The Purpose Paradox
And so Ada sat
And she sat
And she sat
And she thought about science and stew and the cat
And how her experiments made such a big mess.
“Does it have to be so? Is that part of success?
Are messes a problem?” And while she was thinking…
What WAS the source of that terrible stinking?
Ada Marie did what scientists do:
She asked a small question, and then she asked two.
And each of those led her to three questions more,
And some of those questions resulted in four.
As Ada got thinking, she really dug in.
She scribbled her questions and tapped on her chin.
She started at Why? and then What? How? and When?
At the end of the hall she reached Why? once again.
—Excerpt from the book, Ada Twist, Scientist, by Andrea Beaty,*
I listen to big ideas every time I am hired to graphic record a conference. It can’t be true, but sometimes it seems like every other big idea is from Simon Synek’s TED talk, Start with Why.
Synek’s whole talk turns on the phrase “People don’t buy WHAT you do, they buy WHY you do it.” He says it twice, for emphasis. Twice. He suggests we say WHY we do something and communicate from the inside out - that we should talk to the behavior part (the limbic part) of the brain, where people make “gut” decisions. It’s a persuasive talk, teaching how to be persuasive.
That’s all great, but it’s become enmeshed in something I’ve heard called the purpose movement: speakers, writers, business and life coaches building a case that knowing your purpose will lead to more productivity, less depression, less anxiety, better sales, you name it. While these claims hold some truth, it has become almost cultish. When I see it in corporate marketing conferences and tied to self-help personality tests, I sense the dark side: brands are purpose-washing their products or services just to fit with the trend. Now if someone asks me what my WHY is, I throw up in my mouth a little.
So it has become my purpose to upend the purpose movement. And therein lies my paradox.
I’m paid to pay attention, and it’s good for me. I’m often challenged by our clients to open my mind and heart, to broaden my point of view. And so I dug in. I played purpose games, read purpose books, and met the purpose challenge presented by my clients.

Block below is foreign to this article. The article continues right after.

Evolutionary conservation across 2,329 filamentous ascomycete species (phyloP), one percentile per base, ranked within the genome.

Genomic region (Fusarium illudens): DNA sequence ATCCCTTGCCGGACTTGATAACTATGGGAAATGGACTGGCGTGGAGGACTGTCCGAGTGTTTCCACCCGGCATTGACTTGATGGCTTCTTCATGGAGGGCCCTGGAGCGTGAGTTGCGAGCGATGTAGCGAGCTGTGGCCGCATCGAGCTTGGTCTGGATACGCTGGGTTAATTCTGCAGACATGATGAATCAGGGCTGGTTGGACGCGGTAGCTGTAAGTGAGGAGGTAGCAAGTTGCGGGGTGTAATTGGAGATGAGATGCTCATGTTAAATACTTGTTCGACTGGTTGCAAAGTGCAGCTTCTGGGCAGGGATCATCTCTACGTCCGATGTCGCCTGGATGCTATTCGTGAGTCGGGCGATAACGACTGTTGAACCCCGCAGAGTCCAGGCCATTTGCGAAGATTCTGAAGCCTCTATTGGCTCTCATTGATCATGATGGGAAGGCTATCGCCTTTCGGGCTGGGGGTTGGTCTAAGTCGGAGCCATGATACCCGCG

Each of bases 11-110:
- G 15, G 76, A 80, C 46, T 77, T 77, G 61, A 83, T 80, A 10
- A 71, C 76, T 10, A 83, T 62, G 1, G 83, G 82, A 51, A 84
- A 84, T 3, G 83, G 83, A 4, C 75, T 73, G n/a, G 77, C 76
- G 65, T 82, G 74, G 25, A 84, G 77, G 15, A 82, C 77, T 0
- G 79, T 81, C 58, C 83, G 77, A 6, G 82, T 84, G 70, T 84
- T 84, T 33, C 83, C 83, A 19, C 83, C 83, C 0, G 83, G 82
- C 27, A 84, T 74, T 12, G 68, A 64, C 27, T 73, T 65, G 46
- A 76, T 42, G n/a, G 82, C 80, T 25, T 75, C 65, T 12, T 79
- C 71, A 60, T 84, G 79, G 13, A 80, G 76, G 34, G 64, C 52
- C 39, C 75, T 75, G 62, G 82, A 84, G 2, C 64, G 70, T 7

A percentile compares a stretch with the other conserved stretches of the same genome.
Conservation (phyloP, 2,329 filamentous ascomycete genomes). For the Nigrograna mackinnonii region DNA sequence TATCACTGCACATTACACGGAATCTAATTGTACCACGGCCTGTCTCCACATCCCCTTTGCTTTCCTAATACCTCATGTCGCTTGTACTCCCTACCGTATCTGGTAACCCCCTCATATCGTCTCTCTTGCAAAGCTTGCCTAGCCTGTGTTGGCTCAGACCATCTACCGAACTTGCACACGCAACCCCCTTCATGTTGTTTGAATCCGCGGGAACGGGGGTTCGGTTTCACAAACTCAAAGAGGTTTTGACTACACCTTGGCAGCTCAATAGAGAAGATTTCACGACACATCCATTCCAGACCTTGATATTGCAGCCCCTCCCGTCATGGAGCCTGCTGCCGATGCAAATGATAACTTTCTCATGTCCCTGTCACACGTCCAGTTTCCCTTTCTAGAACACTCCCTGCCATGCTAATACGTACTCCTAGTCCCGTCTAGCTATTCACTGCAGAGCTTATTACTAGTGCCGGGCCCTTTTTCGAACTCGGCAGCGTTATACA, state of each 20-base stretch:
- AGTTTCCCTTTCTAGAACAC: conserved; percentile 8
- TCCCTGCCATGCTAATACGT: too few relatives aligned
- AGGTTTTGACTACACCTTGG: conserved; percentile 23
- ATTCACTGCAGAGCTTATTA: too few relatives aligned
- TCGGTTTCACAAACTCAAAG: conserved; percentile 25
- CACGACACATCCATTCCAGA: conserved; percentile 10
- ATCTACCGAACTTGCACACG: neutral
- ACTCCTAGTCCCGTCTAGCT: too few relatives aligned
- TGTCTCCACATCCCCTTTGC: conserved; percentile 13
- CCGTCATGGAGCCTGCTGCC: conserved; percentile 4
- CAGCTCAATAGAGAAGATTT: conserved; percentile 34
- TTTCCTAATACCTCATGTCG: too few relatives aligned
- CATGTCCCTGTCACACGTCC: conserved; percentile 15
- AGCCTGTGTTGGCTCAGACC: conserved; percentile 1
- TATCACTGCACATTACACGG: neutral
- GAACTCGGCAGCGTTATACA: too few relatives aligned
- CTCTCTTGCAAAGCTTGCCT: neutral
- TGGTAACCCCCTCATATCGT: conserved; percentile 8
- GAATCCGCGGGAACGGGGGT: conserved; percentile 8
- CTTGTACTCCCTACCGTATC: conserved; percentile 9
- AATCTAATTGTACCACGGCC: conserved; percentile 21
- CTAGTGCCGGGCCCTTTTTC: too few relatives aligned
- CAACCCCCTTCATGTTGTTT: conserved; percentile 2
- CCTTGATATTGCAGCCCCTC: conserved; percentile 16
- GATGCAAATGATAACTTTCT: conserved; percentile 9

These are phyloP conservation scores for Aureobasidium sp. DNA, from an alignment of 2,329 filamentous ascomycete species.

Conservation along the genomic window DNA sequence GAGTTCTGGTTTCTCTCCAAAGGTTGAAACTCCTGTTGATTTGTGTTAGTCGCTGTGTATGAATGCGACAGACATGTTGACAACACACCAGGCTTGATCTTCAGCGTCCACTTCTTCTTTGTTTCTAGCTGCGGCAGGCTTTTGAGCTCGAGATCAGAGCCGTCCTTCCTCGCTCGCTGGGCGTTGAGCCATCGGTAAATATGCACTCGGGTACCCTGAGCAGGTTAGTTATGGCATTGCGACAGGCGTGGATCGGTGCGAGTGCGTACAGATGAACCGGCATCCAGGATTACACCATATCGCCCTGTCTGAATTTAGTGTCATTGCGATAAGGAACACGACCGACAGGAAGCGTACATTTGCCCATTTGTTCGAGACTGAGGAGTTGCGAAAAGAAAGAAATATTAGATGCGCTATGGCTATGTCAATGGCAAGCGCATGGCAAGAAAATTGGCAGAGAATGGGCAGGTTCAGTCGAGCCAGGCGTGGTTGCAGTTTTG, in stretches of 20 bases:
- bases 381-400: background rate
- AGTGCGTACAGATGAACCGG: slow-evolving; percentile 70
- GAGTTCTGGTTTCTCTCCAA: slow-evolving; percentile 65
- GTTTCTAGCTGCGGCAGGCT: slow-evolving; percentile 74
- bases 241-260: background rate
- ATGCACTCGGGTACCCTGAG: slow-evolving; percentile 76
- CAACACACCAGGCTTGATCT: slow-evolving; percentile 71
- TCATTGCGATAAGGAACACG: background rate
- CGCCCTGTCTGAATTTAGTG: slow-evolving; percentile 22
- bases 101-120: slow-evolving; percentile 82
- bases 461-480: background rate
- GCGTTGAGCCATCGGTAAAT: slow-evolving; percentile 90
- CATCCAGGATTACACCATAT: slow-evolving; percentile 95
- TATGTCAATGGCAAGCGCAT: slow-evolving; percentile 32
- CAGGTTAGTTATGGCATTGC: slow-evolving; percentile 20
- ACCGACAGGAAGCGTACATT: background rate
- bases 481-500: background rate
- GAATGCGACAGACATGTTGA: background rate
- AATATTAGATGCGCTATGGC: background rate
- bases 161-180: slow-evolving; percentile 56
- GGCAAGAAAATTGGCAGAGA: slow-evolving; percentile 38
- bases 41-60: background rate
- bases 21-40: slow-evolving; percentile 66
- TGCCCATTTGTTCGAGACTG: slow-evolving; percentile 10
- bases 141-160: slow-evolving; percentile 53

This is what I learned.
I can’t go looking for a purpose. I need to develop a purpose mindset - assume I have a purpose already. It’s not under a rock. It must be unlocked. My purpose slips away because I haven’t pondered it hard enough or given it enough time. Or pondered it recently enough if it's changed.
And then, at the gym, while listening to a purpose audiobook, mid-stride on the elliptical, I discovered the reason I’m so infuriated by this movement. It’s acutely redundant for me. Because I’m obsessed with purpose. I have always asked WHY. It’s a privilege to have lived this life. A middle-class childhood with supportive parents, sheltered from violence, sexism and racism by the happenstance of being white and male in the suburban midwest.
Buy WHY do people like me - people of so much privilege, at the head of businesses - need a movement to ask themselves if they have a purpose? Why has it taken so long?
My purpose has always been to make the more beautiful world my heart knows is possible.**
My purpose isn’t a brand. It’s not a strategy. It’s not to make art. It’s not meant to drive more productivity or raise the bottom line. Of course, it is also all of these, I suppose—it’s a paradox. But really it’s the foundation of all I’ve ever tried to do or make in my life. I do want to say thank you to this movement for pushing me to say it aloud.
But all of this is representative of a much bigger problem...
This movement is symptomatic of a group of people playing catch up on fundamental questions they have ignored out of privilege. We have movements like BLACK LIVES MATTER or ME TOO or ALL ARE WELCOME HERE. They’re beautiful and I’m deeply moved by the inspiring work they do. But what they are asking us to do should already be obvious: to care for and to notice each other and ourselves. That is fundamental compassion. That is the response to suffering we have always been capable of.
The great video artist, Bill Viola, hinted at what I believe is an understory of truth and goodness we are blind to, despite having access to it everyday, when he said simply,
“There is an invisible world, and we’re living in it.”
So unlock your purpose. I get it. I’m in. But what’s long overdue is our belief in the invisible, beautiful world. It’s there! We just have to ask why.
*Illustrated by the peerless David Roberts
**The More Beautiful World My Heart Knows is Possible, by Charles Eisenstein (read it)
Is the President of More Belief and continues to seek out the boundary waters of where art and leadership converge.